Department for Transport
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Government crack down on cowboy parking companies

Government crack down on cowboy parking companies

News Release issued by the COI News Distribution Service on 27 August 2009

Transport minister Sadiq Khan today signalled the Government’s intention to crack down on rogue parking firms with the introduction of tough new rules limiting the access to driver data.

Currently, private companies can request vehicle keepers’ details from the DVLA in order to issue penalty notices for drivers who have illegally parked on private land.

They will now all need to be a member of an Accredited Trade Association – requiring them to abide by a strict code of conduct – to get this information.

The measure is part of a broader cross-Government action plan to radically overhaul the rules governing the enforcement of parking on private land, due to be published in the Autumn. The plan is designed to target rogue firms and landowners who unfairly clamp vehicles or demand extortionate payments.

Transport Minister Sadiq Khan said:

“Where drivers break legitimate conditions set by landowners then it is right that penalties are applied. But we will not tolerate unscrupulous firms breaking the law by overcharging or intimidating motorists.

“We want a fair system that is clearly communicated with an independent complaints procedure.

“In order to achieve this we will be publishing later this year a cross-Government action plan which will help us to protect motorists and put a stop to the unacceptable behaviour of cowboy clampers and rogue parking firms.”

Other measures being considered include a compulsory licensing system for clamping firms which will ensure they behave responsibly and will allow the Security Industry Authority – the body that regulates the private security industry – to hold them to account.

This has recently been the subject of a consultation from the Home Office, the results of which will be announced later this year. However, specific measures are likely to address issues such as excessive penalties for releasing clamped vehicles, impounding cars unreasonably quickly after being clamped, inadequate signage warning drivers that clamping takes place and inadequate processes for dealing with objections from drivers.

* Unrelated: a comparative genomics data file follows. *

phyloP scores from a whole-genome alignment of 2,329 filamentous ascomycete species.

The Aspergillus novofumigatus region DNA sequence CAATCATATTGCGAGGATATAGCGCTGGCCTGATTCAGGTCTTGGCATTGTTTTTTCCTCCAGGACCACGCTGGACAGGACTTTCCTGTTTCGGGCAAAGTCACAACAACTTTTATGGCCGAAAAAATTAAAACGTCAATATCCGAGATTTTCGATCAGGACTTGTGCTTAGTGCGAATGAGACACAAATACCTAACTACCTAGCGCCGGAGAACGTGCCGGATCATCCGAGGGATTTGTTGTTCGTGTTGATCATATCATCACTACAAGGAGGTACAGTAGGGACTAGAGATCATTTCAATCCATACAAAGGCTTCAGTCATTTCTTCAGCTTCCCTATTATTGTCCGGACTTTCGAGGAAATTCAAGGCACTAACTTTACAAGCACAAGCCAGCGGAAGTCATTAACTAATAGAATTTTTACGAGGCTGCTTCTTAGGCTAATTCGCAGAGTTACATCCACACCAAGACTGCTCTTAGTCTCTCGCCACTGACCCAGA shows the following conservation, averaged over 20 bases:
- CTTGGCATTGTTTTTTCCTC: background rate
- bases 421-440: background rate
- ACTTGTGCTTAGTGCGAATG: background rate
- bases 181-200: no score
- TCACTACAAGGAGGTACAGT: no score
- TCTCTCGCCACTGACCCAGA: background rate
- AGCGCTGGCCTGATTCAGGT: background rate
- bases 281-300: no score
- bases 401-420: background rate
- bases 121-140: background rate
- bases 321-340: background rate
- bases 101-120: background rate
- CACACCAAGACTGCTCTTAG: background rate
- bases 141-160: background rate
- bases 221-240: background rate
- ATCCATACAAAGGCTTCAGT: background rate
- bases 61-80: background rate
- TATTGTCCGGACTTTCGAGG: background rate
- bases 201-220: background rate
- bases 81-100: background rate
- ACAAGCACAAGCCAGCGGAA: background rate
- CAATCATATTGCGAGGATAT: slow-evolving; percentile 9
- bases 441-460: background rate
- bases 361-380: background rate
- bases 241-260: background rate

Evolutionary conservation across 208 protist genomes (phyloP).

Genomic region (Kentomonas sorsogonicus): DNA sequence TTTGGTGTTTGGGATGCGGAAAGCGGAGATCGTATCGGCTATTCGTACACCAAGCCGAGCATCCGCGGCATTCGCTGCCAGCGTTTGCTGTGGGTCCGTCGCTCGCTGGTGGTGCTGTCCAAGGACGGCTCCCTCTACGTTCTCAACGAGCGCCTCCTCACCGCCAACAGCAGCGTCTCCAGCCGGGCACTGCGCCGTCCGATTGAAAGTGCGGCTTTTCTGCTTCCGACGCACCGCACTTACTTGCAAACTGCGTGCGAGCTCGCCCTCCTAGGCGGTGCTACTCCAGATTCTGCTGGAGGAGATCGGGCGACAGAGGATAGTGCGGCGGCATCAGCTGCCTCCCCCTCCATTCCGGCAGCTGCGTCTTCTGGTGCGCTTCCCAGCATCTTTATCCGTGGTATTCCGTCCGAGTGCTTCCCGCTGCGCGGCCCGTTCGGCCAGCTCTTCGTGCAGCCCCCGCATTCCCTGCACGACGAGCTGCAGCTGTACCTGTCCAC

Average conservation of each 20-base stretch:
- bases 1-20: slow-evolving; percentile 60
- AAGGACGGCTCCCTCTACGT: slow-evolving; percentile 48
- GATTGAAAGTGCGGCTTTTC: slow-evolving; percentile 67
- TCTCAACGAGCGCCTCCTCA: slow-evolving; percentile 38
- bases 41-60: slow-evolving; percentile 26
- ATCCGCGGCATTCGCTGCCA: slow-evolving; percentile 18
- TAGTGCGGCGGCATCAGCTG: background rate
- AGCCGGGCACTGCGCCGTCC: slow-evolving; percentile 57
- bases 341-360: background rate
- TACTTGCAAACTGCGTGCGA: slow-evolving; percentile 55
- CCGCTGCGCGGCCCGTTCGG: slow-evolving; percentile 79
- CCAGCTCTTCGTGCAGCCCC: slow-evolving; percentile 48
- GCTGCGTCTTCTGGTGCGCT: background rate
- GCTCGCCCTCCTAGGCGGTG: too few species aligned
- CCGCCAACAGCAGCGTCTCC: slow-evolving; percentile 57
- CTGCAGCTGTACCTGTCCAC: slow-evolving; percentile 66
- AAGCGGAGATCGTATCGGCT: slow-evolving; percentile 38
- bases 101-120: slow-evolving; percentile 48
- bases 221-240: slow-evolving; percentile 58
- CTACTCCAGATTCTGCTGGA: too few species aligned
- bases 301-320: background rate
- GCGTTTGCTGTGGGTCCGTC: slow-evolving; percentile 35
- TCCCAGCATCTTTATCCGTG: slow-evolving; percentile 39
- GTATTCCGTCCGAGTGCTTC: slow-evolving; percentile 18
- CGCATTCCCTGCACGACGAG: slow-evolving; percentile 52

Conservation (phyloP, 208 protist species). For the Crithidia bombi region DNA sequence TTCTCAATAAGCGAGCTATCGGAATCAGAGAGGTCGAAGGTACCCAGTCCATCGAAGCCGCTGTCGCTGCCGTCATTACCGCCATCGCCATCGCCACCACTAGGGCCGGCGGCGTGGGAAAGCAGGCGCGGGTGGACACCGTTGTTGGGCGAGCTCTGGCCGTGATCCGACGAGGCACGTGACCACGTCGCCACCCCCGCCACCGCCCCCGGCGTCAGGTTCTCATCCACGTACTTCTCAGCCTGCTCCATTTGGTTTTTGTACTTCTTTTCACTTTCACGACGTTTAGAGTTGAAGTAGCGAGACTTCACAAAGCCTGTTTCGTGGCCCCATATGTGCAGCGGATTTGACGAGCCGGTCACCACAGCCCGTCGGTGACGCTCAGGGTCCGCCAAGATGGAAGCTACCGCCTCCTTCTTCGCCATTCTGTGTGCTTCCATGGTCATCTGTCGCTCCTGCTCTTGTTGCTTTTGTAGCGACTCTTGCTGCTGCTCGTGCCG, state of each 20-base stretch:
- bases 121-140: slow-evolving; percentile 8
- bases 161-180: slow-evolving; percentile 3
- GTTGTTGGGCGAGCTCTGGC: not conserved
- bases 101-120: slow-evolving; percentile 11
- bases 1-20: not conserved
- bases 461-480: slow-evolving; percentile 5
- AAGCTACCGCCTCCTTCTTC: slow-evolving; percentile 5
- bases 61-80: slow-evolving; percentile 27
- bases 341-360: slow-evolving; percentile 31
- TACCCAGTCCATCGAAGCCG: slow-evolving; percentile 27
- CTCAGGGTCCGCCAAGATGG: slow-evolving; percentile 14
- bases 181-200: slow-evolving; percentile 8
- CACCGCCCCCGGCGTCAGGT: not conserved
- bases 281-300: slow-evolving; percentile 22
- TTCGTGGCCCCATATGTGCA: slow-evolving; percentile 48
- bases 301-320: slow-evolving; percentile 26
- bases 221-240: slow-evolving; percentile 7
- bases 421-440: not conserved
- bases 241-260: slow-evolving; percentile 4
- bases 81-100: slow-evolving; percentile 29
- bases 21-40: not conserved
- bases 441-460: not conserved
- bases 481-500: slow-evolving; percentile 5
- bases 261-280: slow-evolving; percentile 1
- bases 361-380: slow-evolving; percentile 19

The Government is considering how they can secure an independent review of complaints, and how best to make sure motorists are aware of their rights under consumer protection legislation.

Notes to Editors

1. Regulation 27 of the Road Vehicles (Registration and Licensing) Regulations provides for the release of information from DVLA’s vehicle records to those who can show ‘reasonable cause’ for requiring it.

2. Parking operators are already required to be a member of an ATA to have approved access via an electronic link to the vehicle record but the intention is to extend this requirement to those making manual, paper-based requests.

3. There are two main ways in which an owner of land to which the public has no right of access can enforce the terms and conditions on which s/he decides to make the land available for parking by others. One is to immobilise any vehicle that does not comply with those terms and conditions. The other is to leave a request for payment or additional payment on the vehicle. If the vehicle keeper does not comply with this payment request, pursue payment by obtaining the keeper details of the vehicle from DVLA.

Today’s announcement involves the latter, or “ticketing”, enforcement.

4. The Government is also considering immobilisation on private land. The Home Office has recently consulted on parking enforcement using vehicle immobilisation ( They have proposed that all immobilisation companies should have to be licensed by the Security Industry Association (SIA), as individual operatives must be currently.

5. To date, the only ATA for car parking companies is the British Parking Association. Further information can be found on their website:

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